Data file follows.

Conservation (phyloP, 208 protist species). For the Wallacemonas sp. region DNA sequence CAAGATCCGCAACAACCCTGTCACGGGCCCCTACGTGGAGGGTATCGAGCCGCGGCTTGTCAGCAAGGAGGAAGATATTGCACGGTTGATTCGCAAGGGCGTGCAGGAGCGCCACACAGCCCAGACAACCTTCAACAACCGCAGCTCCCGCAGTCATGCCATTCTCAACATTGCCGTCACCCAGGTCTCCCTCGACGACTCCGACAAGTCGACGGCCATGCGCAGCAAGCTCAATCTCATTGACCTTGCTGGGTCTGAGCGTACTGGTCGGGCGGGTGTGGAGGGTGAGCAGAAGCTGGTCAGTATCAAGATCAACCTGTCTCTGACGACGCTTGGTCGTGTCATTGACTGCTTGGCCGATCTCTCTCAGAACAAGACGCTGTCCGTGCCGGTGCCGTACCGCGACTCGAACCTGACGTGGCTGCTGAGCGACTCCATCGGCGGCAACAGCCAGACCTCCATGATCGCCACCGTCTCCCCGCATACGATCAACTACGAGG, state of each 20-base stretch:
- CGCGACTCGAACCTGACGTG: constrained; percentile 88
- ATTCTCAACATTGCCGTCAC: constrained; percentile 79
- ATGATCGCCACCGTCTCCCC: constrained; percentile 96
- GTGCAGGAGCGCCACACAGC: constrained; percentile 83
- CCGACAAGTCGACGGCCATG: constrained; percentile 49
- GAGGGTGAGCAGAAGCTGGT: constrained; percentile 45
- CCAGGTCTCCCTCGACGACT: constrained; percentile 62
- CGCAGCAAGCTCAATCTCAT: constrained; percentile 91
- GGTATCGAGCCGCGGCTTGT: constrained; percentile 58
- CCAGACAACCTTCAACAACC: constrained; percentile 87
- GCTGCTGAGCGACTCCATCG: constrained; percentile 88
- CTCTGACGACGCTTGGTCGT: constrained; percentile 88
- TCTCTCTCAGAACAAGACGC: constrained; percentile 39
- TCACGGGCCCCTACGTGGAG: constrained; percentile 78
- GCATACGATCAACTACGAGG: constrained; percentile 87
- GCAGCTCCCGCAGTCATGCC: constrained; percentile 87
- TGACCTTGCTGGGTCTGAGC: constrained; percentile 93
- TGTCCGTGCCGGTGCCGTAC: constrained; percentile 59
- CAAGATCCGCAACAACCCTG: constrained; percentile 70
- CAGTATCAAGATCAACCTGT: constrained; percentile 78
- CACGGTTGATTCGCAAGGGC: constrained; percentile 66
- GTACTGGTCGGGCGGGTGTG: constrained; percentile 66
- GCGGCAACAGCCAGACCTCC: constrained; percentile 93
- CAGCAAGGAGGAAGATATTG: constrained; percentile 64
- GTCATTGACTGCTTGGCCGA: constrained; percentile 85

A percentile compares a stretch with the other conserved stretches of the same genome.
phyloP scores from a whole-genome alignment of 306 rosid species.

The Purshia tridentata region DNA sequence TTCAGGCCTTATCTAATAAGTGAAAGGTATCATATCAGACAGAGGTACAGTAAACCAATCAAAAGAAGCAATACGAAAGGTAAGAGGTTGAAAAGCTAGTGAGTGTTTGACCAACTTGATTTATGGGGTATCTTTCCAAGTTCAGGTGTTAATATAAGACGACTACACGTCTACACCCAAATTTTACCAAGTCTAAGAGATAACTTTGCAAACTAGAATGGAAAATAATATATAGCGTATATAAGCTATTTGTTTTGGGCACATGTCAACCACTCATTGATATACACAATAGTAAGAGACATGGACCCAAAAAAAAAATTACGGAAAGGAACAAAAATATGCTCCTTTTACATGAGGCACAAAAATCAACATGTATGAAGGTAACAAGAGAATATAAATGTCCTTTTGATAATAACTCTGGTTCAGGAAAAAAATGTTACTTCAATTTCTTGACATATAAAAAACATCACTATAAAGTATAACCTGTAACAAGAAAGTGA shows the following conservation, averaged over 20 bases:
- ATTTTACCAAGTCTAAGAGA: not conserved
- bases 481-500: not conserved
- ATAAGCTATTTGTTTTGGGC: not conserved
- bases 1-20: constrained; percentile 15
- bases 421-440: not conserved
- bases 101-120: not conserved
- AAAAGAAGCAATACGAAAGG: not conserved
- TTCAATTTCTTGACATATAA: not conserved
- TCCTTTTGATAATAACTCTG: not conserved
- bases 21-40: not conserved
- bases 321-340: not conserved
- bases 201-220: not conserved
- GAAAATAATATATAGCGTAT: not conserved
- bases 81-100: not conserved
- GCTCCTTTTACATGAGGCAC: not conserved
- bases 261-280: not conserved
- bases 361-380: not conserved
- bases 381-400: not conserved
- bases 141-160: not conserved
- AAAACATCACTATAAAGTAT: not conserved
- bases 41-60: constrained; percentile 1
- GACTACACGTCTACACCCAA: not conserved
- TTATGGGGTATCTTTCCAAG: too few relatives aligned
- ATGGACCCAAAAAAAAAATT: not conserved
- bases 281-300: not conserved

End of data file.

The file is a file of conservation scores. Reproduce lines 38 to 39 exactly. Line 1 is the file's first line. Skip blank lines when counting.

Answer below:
- TCCTTTTGATAATAACTCTG: not conserved
- bases 21-40: not conserved